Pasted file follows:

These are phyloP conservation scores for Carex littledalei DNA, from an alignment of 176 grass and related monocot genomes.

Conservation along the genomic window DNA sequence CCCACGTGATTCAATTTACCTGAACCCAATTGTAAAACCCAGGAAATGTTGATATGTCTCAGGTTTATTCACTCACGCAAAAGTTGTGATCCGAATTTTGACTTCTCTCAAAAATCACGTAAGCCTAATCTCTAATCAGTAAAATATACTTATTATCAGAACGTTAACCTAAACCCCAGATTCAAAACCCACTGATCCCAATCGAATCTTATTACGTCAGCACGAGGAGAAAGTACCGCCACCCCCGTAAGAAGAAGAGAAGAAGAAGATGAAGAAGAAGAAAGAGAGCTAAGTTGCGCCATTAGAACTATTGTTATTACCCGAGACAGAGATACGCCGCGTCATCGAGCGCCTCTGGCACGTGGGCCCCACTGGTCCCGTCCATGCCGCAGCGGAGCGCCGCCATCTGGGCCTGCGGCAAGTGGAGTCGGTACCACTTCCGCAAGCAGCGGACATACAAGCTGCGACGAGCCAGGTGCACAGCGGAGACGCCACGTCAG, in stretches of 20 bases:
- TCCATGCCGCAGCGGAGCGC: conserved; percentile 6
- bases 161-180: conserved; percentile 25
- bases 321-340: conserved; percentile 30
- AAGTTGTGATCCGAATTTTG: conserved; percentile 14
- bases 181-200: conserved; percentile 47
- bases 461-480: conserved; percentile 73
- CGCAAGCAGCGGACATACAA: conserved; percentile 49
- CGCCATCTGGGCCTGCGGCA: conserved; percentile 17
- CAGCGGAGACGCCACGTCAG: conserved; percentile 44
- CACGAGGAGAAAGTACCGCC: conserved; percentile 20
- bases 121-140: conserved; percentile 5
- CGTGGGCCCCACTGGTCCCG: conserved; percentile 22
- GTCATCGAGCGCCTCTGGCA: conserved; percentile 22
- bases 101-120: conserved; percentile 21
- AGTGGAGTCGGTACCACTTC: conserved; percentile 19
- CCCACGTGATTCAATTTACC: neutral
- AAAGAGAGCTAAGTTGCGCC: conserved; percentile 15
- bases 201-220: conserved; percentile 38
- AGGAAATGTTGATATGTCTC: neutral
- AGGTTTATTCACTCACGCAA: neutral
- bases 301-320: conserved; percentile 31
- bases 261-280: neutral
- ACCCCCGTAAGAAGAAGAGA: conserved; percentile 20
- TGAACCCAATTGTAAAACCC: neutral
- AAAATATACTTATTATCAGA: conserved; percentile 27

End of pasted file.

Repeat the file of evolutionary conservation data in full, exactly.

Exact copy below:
These are phyloP conservation scores for Carex littledalei DNA, from an alignment of 176 grass and related monocot genomes.

Conservation along the genomic window DNA sequence CCCACGTGATTCAATTTACCTGAACCCAATTGTAAAACCCAGGAAATGTTGATATGTCTCAGGTTTATTCACTCACGCAAAAGTTGTGATCCGAATTTTGACTTCTCTCAAAAATCACGTAAGCCTAATCTCTAATCAGTAAAATATACTTATTATCAGAACGTTAACCTAAACCCCAGATTCAAAACCCACTGATCCCAATCGAATCTTATTACGTCAGCACGAGGAGAAAGTACCGCCACCCCCGTAAGAAGAAGAGAAGAAGAAGATGAAGAAGAAGAAAGAGAGCTAAGTTGCGCCATTAGAACTATTGTTATTACCCGAGACAGAGATACGCCGCGTCATCGAGCGCCTCTGGCACGTGGGCCCCACTGGTCCCGTCCATGCCGCAGCGGAGCGCCGCCATCTGGGCCTGCGGCAAGTGGAGTCGGTACCACTTCCGCAAGCAGCGGACATACAAGCTGCGACGAGCCAGGTGCACAGCGGAGACGCCACGTCAG, in stretches of 20 bases:
- TCCATGCCGCAGCGGAGCGC: conserved; percentile 6
- bases 161-180: conserved; percentile 25
- bases 321-340: conserved; percentile 30
- AAGTTGTGATCCGAATTTTG: conserved; percentile 14
- bases 181-200: conserved; percentile 47
- bases 461-480: conserved; percentile 73
- CGCAAGCAGCGGACATACAA: conserved; percentile 49
- CGCCATCTGGGCCTGCGGCA: conserved; percentile 17
- CAGCGGAGACGCCACGTCAG: conserved; percentile 44
- CACGAGGAGAAAGTACCGCC: conserved; percentile 20
- bases 121-140: conserved; percentile 5
- CGTGGGCCCCACTGGTCCCG: conserved; percentile 22
- GTCATCGAGCGCCTCTGGCA: conserved; percentile 22
- bases 101-120: conserved; percentile 21
- AGTGGAGTCGGTACCACTTC: conserved; percentile 19
- CCCACGTGATTCAATTTACC: neutral
- AAAGAGAGCTAAGTTGCGCC: conserved; percentile 15
- bases 201-220: conserved; percentile 38
- AGGAAATGTTGATATGTCTC: neutral
- AGGTTTATTCACTCACGCAA: neutral
- bases 301-320: conserved; percentile 31
- bases 261-280: neutral
- ACCCCCGTAAGAAGAAGAGA: conserved; percentile 20
- TGAACCCAATTGTAAAACCC: neutral
- AAAATATACTTATTATCAGA: conserved; percentile 27